Upcoming SlideShare
×

# Chapter 1(4)SCALAR AND VECTOR

31,456
-1

Published on

24 Likes
Statistics
Notes
• Full Name
Comment goes here.

Are you sure you want to Yes No
• nice job

Are you sure you want to  Yes  No
• great

Are you sure you want to  Yes  No
• very nice

Are you sure you want to  Yes  No
• great work

Are you sure you want to  Yes  No
• aweome man.....!!

Are you sure you want to  Yes  No
Views
Total Views
31,456
On Slideshare
0
From Embeds
0
Number of Embeds
7
Actions
Shares
0
1,496
7
Likes
24
Embeds 0
No embeds

No notes for slide
• ### Chapter 1(4)SCALAR AND VECTOR

1. 1. <ul><li>SCALAR AND VECTOR </li></ul>CHAPTER 1.4: SCALAR AND VECTOR
2. 2. Scalars Scalars are quantities which have magnitude without direction Examples of scalars <ul><li>temperature </li></ul><ul><li>mass </li></ul><ul><li>kinetic energy </li></ul><ul><li>time </li></ul><ul><li>amount </li></ul><ul><li>density </li></ul><ul><li>charge </li></ul>
3. 3. Vector A vector is a quantity that has both magnitude (size) and direction <ul><li>it is represented by an arrow whereby </li></ul><ul><ul><li>the length of the arrow is the magnitude, and </li></ul></ul><ul><ul><li>the arrow itself indicates the direction </li></ul></ul>The symbol for a vector is a letter with an arrow over it Example A
4. 4. Two ways to specify a vector <ul><li>It is either given by </li></ul><ul><ul><li>a magnitude A, and </li></ul></ul><ul><ul><li>a direction  </li></ul></ul><ul><li>Or it is given in the </li></ul><ul><li>x and y components as </li></ul><ul><ul><li>A x </li></ul></ul><ul><ul><li>A y </li></ul></ul>y x  A A A y x A x A y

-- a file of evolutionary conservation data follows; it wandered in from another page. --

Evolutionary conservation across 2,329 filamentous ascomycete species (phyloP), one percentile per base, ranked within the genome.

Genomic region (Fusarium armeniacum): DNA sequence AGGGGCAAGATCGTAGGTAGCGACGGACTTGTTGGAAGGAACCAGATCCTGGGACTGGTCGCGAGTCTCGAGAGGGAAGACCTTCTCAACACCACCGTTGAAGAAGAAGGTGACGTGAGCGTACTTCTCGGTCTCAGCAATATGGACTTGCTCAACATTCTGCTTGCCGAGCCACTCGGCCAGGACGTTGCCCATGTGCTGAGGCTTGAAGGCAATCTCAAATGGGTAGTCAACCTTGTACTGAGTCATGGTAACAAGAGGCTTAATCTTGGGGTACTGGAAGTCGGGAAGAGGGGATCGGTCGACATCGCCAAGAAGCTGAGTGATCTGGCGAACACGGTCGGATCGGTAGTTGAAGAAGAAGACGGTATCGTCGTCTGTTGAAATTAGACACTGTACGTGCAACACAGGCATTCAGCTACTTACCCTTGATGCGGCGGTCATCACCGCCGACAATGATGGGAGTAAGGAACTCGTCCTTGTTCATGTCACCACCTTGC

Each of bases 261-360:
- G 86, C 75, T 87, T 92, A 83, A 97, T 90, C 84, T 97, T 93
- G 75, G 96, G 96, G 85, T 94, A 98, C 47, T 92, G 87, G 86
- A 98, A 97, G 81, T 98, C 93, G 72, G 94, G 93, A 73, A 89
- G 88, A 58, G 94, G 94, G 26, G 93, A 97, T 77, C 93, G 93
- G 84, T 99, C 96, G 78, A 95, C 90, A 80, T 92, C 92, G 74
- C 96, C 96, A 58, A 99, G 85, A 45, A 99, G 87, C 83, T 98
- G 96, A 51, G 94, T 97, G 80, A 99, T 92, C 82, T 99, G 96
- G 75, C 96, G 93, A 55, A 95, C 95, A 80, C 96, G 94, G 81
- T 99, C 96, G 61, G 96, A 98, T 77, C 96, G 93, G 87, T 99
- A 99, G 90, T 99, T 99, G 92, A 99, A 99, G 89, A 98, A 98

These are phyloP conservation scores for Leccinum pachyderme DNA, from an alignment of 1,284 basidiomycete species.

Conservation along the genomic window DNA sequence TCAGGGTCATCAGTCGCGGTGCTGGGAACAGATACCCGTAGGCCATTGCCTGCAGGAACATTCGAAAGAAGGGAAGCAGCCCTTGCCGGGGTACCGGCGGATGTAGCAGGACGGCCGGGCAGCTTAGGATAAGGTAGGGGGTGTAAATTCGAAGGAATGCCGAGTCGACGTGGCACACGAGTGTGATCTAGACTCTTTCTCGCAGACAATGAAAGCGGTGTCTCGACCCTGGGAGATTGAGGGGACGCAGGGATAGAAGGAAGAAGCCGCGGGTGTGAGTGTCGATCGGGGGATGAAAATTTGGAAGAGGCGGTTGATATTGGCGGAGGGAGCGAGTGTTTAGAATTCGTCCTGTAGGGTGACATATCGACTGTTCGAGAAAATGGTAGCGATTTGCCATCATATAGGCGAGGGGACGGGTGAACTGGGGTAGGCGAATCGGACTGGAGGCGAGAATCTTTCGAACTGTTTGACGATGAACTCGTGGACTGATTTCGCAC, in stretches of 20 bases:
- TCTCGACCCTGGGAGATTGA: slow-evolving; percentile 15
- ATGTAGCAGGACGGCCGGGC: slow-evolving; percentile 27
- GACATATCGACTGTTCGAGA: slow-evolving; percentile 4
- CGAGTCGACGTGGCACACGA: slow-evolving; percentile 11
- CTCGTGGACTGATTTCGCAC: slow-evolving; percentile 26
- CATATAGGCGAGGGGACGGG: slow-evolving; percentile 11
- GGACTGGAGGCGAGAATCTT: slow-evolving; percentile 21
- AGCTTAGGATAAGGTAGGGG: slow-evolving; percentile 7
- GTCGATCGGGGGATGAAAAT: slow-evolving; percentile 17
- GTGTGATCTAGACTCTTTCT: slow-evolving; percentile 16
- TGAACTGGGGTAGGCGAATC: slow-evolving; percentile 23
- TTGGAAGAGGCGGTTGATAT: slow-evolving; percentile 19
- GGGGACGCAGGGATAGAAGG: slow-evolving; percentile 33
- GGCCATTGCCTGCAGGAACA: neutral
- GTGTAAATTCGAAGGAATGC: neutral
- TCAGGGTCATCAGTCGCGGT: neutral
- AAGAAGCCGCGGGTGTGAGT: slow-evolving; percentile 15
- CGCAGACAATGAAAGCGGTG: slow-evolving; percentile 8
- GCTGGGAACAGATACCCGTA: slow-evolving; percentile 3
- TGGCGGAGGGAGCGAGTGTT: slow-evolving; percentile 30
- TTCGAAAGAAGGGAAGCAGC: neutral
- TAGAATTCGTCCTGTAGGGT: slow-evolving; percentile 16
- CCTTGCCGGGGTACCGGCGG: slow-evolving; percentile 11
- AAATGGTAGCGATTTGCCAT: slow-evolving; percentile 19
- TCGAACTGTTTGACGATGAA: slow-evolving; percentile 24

5. 5. A x = A cos  A y = A sin  │ A │ =√ ( A x 2 + A y 2 ) The magnitude (length) of A is found by using the Pythagorean Theorem The length of a vector clearly does not depend on its direction. y x A A x A y A 
6. 6. The direction of A can be stated as tan  = Ay / Ax  =tan -1 (Ay / Ax) y x A A x A y A 
7. 7. Some Properties of Vectors Equality of Two Vectors Two vectors A and B may be defined to be equal if they have the same magnitude and point in the same directions. i.e. A = B A B A A B B
8. 8. Negative of a Vector The negative of vector A is defined as giving the vector sum of zero value when added to A . That is, A + (- A) = 0 . The vector A and –A have the same magnitude but are in opposite directions. A -A
9. 9. Scalar Multiplication The multiplication of a vector A by a scalar  - will result in a vector B B =  A - whereby the magnitude is changed but not the direction <ul><li>Do flip the direction if  is negative </li></ul>
10. 10. B =  A If  = 0, therefore B =  A = 0, which is also known as a zero vector  (  A) =  A =  (  A) (  +  )A =  A +  A Example
11. 11. Vector Addition The addition of two vectors A and B - will result in a third vector C called the resultant <ul><li>Geometrically (triangle method of addition) </li></ul><ul><ul><li>put the tail-end of B at the top-end of A </li></ul></ul><ul><ul><li>C connects the tail-end of A to the </li></ul></ul><ul><ul><li>top-end of B </li></ul></ul>We can arrange the vectors as we like, as long as we maintain their length and direction Example C = A + B A B C
12. 12. More than two vectors? x 1 x 5 x 4 x 3 x 2  x i  x i = x 1 + x 2 + x 3 + x 4 + x 5 Example
13. 13. Vector Subtraction Equivalent to adding the negative vector Example A -B A - B B A B C = A + (-B) C =
14. 14. Rules of Vector Addition <ul><li>commutative </li></ul>A + B = B + A A B A + B B A A + B
15. 15. <ul><li>associative </li></ul>(A + B) + C = A + (B + C) B C A B C A A + B (A + B) + C A + (B + C) B + C
16. 16. <ul><li>distributive </li></ul>m (A + B) = m A + m B A B A + B m A m B m (A + B)